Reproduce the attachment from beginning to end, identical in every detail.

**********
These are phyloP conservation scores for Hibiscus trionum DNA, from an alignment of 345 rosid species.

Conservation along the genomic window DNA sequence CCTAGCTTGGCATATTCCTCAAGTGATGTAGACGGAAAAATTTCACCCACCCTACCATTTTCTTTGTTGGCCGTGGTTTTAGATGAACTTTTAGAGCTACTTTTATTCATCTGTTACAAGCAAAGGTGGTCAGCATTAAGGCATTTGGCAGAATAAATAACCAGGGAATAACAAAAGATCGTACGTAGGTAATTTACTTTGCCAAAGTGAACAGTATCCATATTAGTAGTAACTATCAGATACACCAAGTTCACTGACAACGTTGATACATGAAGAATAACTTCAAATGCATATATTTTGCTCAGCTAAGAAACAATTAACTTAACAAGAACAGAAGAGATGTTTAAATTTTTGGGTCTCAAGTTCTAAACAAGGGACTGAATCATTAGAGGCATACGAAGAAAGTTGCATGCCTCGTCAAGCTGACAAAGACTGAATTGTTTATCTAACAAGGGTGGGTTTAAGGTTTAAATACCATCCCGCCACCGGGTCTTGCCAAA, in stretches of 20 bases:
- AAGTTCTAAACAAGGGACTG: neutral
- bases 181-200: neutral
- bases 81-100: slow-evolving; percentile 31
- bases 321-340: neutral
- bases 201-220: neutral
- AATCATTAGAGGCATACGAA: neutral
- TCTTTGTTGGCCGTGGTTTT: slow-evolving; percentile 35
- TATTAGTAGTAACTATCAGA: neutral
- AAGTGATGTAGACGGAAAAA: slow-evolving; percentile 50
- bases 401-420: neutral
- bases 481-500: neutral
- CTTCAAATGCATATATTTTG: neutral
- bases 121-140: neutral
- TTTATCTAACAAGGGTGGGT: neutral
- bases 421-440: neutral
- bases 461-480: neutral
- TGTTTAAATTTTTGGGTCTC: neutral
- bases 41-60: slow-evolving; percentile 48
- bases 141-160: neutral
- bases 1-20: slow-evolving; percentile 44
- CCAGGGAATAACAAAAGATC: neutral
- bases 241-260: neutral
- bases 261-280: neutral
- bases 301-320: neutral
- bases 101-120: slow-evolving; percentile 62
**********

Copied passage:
These are phyloP conservation scores for Hibiscus trionum DNA, from an alignment of 345 rosid species.

Conservation along the genomic window DNA sequence CCTAGCTTGGCATATTCCTCAAGTGATGTAGACGGAAAAATTTCACCCACCCTACCATTTTCTTTGTTGGCCGTGGTTTTAGATGAACTTTTAGAGCTACTTTTATTCATCTGTTACAAGCAAAGGTGGTCAGCATTAAGGCATTTGGCAGAATAAATAACCAGGGAATAACAAAAGATCGTACGTAGGTAATTTACTTTGCCAAAGTGAACAGTATCCATATTAGTAGTAACTATCAGATACACCAAGTTCACTGACAACGTTGATACATGAAGAATAACTTCAAATGCATATATTTTGCTCAGCTAAGAAACAATTAACTTAACAAGAACAGAAGAGATGTTTAAATTTTTGGGTCTCAAGTTCTAAACAAGGGACTGAATCATTAGAGGCATACGAAGAAAGTTGCATGCCTCGTCAAGCTGACAAAGACTGAATTGTTTATCTAACAAGGGTGGGTTTAAGGTTTAAATACCATCCCGCCACCGGGTCTTGCCAAA, in stretches of 20 bases:
- AAGTTCTAAACAAGGGACTG: neutral
- bases 181-200: neutral
- bases 81-100: slow-evolving; percentile 31
- bases 321-340: neutral
- bases 201-220: neutral
- AATCATTAGAGGCATACGAA: neutral
- TCTTTGTTGGCCGTGGTTTT: slow-evolving; percentile 35
- TATTAGTAGTAACTATCAGA: neutral
- AAGTGATGTAGACGGAAAAA: slow-evolving; percentile 50
- bases 401-420: neutral
- bases 481-500: neutral
- CTTCAAATGCATATATTTTG: neutral
- bases 121-140: neutral
- TTTATCTAACAAGGGTGGGT: neutral
- bases 421-440: neutral
- bases 461-480: neutral
- TGTTTAAATTTTTGGGTCTC: neutral
- bases 41-60: slow-evolving; percentile 48
- bases 141-160: neutral
- bases 1-20: slow-evolving; percentile 44
- CCAGGGAATAACAAAAGATC: neutral
- bases 241-260: neutral
- bases 261-280: neutral
- bases 301-320: neutral
- bases 101-120: slow-evolving; percentile 62